54. 54. two: IMPROVING DYSFUNCTIONAL TEAMS How to recognise elements of good and bad teams There are five dysfunctions that can ruin the effectiveness and cohesion of any team (as outlined in The Five Dysfunctions of a Team by Patrick Lencioni). Each builds on the previous, making it even more difficult to isolate just one issue in a team. 1. Absence of trust. Teams that are not open about mistakes and weaknesses make it impossible to build trust. 2. Fear of conflict. Teams that lack trust are incapable of engaging in unfiltered debate. Instead they resort to veiled discussions and guarded comments. 3. Lack of commitment. Without having aired their opinions in open debate, team members rarely, if ever, buy in or commit to decisions. 4. Avoidance of accountability. Without committing to a clear plan of action, even the most focused people fail to call their peers to account. 5. Inattention to results. Failure to hold one another accountable creates an environment where team members put their individual needs above the team. • Trust comes from overcoming invulnerability and admitting to weaknesses. • Constructive conflict needs to replace artificial harmony. • Creating commitment means removing ambiguity. • Accountability involves raising low standards. • Inattention to results can be addressed by removing status and ego issues.
  55. 55. = Status and Ego Absence of Trust Fear of Conflict Lack of Commitment Avoidance of Accountability Inattention to Results = Low Standards = Ambiguity = Artificial Harmony = Invulnerability SCORE: SCORE: SCORE: SCORE: SCORE: EXERCISE: Starting at the bottom of the pyramid (Absense of Trust) first rate your team (out of ten) in each of the five areas. Then discuss with the team a plan to address specific issues. NOTES: PEOPLE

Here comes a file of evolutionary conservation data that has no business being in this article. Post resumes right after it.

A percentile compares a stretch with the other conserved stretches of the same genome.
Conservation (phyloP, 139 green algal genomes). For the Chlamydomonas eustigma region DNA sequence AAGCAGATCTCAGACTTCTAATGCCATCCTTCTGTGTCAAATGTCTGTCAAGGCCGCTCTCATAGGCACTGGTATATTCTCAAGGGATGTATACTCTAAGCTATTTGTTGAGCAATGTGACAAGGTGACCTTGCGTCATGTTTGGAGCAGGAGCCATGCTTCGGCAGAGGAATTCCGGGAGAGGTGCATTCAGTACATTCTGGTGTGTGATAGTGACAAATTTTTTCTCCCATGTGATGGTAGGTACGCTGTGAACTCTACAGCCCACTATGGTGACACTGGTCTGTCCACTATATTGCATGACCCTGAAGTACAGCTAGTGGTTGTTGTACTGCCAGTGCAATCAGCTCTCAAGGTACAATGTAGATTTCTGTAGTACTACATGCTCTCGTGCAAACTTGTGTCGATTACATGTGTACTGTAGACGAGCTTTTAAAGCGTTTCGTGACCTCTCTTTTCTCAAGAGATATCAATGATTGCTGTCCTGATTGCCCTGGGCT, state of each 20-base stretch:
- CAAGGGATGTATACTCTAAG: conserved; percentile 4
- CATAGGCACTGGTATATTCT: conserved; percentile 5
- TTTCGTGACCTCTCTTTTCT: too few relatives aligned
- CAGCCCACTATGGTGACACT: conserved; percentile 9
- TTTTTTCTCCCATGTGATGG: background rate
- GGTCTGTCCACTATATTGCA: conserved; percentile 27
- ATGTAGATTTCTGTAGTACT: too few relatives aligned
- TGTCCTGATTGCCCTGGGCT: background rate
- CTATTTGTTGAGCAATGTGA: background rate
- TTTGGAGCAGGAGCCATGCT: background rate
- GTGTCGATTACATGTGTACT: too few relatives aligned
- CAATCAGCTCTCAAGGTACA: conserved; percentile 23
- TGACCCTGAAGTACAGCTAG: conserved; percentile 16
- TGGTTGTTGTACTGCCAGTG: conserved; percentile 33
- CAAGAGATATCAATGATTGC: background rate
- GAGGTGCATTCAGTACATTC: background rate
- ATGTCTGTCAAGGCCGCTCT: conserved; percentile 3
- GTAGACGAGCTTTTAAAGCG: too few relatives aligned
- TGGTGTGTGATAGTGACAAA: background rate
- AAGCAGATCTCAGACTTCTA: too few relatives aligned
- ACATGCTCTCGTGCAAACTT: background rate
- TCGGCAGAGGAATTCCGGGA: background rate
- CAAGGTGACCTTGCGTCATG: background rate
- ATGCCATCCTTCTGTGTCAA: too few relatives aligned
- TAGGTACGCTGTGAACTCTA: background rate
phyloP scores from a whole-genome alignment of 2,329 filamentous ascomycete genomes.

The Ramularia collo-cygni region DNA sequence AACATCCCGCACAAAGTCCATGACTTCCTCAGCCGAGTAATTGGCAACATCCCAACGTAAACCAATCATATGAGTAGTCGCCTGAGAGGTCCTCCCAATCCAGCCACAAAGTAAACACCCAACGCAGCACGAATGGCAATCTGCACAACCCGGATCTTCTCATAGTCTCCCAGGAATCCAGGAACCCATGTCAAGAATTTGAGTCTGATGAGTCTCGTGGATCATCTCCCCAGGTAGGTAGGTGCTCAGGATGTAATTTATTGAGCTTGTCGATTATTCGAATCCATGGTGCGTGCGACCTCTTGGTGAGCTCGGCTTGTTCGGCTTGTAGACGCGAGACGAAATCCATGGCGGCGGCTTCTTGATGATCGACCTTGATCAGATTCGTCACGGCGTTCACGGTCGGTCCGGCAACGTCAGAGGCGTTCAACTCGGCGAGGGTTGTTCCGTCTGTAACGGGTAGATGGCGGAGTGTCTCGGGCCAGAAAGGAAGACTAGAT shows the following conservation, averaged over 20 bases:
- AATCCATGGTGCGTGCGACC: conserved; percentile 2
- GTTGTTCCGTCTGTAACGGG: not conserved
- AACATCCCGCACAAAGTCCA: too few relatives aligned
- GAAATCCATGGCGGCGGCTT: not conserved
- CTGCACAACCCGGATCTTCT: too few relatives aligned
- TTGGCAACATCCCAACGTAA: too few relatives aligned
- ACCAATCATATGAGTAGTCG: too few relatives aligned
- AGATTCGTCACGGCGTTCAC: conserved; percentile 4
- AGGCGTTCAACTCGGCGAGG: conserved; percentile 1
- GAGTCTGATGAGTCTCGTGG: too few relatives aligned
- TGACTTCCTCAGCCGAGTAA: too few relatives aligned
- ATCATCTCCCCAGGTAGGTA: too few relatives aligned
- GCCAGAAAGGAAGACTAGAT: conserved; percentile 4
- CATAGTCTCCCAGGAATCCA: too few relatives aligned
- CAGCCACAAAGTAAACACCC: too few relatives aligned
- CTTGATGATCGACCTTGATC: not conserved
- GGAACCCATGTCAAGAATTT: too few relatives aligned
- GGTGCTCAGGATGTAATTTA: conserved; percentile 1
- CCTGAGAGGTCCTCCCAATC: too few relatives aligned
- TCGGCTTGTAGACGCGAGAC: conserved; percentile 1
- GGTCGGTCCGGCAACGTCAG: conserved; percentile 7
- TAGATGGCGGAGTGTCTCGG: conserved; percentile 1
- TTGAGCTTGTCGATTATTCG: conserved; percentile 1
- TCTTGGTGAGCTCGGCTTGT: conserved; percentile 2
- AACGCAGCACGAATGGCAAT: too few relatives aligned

56. 56. three: THE IDEAL TEAM PLAYER How to recognise the qualities of an ideal team player As outlined by Patrick Lencioni, there are three essential virtues that make someone The Ideal Team Player: being humble, hungry and smart. - Humble: humility is the single greatest and most indispensable attribute. - Hungry: these people are self-motivated and diligent. - Smart: these people demonstrate common sense when dealing with others - social rather than academic intelligence. Things start getting interesting when you look at people with only one or two of the attributes. Those with just one are fairly easy to spot: - Humble only: the pawn, who often gets left out. - Hungry only: the bulldozer, who often annoys everyone else. - Smart only: the charmer, with great social skills but low contribution. Those with 2 out of 3 are much harder to spot: - Humble and hungry: the accidental mess-maker, unaware of their effect on other people. - Humble and smart: the lovable slacker, only does as much as asked. - Hungry and smart: the skilful politician, out for their own benefit.  
  57. 57. EXERCISE: Consider the attributes of your team members and place them in the appropriate category. Review the mix and consider action. Anyone with all three qualities is ideal. Those with fewer can also be valuable so long as the overall blend in the team covers all three qualities comprehensively. THE IDEAL TEAM PLAYER The BulldozerThe Pawn The Charmer The Accidental Mess-maker SMART HUMBLE HUNGRY The Skillful Politician The Loveable Slacker NOTES: PEOPLE